After months of looking for a job and interviews, I finally found another job as an attorney at a small firm. Previously I had worked in another small law firm where I gained substantial litigation experience. On my first day at the new firm I learned that the firm had hired another associate who graduated the same year as myself. I learned that this associate had less substantive experience than me, was making less than me (he asked for less during interviews) and his billing requirement is less than mine. Once he learned that I made more, billed more and was treated as a more “senior” attorney this associate began making disparaging statements to me, where on several occasions the associate has mentioned that it is ridiculous that I am making more than him etc and the firm’s decision makes no sense. This associate also attempts to undermine my opinion and knowledge in every chance he gets. It has become very unpleasant and he reminds me of the super-competitive people in law school who just did not know how to have a normal conversation. Every time I try to work with him on a project, he uses it as a way to tell me that he is smarter and more knowledgeable than me.
I know I should not let his issues bother me, and I am very confident in my work. However I think I need to address this with him somehow. Do you have any advice on what to say to him exactly? I don’t want to create a hostile environment since this is a small firm, but I cannot let this continue any further.
I’m afraid you’ve discovered one of the cardinal rules of life: DO NOT TALK ABOUT MONEY. True, some firms are lockstep, and there is a sort of freedom when everyone knows what everyone’s making. But every other job in the world? Make like The Go-Go’s and keep your lips sealed. (Pictured above: Old Coins, originally uploaded to Flickr by underactive.)
Now that the cat’s out of the bag, though, I think you’ve got a few options.
1) Distance yourself / lay low until this blows over. Avoid working with him where you can, avoid talking to him at coffee breaks, et cetera. Be friendly, but stay away as much as possible.
2) Pick your battles — and know how to fight them. For example: if you have to work with him and he makes repeatedly snide comments to you (and only you), just let those go. Maybe arch an eyebrow or give him a pained expression, but for the most part, let him boast all he wants to in private. On the other hand, if he questions your work product in front of your boss or client, you need to shut him down very quickly — and the best way to do that is by knowing your work product inside and out so you can defend it adequately (and, if this makes sense, as casually as possible: defend your work without getting defensive). Ultimately, he looks bad in doing this, and you want to make sure that you correct any misconception he might create while also staying “above it” — the last thing you want to do is look like two squabbling children. I would also suggest you keep your guard raised. For example, if you’re both working on the same project, make sure that you’re CC:ed on everything and invited to every meeting he is.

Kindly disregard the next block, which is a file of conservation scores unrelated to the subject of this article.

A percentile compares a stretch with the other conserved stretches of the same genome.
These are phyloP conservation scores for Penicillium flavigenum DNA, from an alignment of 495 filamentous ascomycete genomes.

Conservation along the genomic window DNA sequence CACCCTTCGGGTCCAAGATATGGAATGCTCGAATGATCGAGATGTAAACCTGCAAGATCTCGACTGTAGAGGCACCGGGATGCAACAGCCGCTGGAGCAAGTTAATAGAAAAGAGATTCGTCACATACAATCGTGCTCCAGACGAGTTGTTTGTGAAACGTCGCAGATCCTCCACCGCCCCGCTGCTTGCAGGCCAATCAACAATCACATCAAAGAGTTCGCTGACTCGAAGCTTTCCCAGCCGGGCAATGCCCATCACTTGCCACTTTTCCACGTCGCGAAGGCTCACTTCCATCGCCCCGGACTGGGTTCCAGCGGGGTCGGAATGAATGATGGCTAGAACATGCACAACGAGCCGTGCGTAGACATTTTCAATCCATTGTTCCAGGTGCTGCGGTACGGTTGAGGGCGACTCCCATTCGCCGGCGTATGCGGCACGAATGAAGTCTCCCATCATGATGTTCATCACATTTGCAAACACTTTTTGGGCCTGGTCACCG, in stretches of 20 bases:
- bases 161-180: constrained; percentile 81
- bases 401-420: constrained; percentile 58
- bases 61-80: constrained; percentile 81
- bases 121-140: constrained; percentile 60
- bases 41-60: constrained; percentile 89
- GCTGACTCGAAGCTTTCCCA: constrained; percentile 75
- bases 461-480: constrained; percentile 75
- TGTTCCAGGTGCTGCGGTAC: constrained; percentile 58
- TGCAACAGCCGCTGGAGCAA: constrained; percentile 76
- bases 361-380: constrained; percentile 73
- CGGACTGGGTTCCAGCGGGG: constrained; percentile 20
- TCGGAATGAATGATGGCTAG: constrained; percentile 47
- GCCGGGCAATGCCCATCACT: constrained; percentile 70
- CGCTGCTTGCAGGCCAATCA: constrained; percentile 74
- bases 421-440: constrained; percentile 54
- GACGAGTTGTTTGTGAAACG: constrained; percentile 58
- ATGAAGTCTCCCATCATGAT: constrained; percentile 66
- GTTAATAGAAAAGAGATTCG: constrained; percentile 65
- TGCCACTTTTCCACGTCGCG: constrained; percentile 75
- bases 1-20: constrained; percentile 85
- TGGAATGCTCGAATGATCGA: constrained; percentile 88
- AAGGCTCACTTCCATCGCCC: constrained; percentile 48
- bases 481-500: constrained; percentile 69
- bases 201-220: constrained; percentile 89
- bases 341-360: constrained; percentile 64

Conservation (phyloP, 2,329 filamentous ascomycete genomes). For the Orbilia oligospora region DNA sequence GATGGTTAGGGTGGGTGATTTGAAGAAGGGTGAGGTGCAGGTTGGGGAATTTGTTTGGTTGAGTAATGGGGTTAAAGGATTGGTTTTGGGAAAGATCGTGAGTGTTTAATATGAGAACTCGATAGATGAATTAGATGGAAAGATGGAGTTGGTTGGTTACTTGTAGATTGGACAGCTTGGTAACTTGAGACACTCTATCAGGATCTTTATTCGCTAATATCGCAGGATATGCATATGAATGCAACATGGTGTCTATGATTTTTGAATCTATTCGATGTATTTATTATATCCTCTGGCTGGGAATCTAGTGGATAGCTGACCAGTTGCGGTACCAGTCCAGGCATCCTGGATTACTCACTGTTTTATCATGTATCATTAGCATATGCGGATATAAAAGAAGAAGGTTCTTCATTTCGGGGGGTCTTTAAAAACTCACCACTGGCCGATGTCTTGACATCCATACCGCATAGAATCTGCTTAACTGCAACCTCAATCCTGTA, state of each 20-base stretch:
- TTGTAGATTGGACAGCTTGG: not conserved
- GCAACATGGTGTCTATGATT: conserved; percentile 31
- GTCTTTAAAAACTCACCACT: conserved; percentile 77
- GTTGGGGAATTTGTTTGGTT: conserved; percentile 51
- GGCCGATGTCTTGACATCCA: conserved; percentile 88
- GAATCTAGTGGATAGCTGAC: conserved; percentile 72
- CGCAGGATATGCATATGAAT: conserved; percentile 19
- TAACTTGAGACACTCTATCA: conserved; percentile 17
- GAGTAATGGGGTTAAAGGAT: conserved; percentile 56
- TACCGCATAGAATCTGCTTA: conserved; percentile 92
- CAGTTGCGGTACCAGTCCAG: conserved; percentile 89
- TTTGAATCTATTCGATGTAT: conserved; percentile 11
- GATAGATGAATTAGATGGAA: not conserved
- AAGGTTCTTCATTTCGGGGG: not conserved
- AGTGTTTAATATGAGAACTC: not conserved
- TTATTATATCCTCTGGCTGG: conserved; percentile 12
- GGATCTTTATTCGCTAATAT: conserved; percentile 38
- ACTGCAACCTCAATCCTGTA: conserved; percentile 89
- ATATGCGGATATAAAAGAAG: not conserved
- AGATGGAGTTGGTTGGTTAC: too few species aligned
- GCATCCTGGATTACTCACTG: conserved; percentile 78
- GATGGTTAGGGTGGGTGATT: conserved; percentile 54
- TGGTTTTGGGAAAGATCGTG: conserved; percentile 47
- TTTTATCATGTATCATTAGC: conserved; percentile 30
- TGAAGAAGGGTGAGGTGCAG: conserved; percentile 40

3) Talk to HR or your boss. Let them know why the working relationship is strained, and ask them for advice on how you should handle the situation.
4) Talk to him. This guy does not sound like the kind who can be reasoned with, but if you want to try: put yourself in his shoes. How would you feel? What would dull your anger? Whether it’s looking for a new job, asking for more money at review time, or just enjoying the smaller billable hour requirement, perhaps you can give him helpful suggestions or at least some sympathy.
Readers, how have you handled awkward work situations like this — particularly when a salary disparity has been discovered?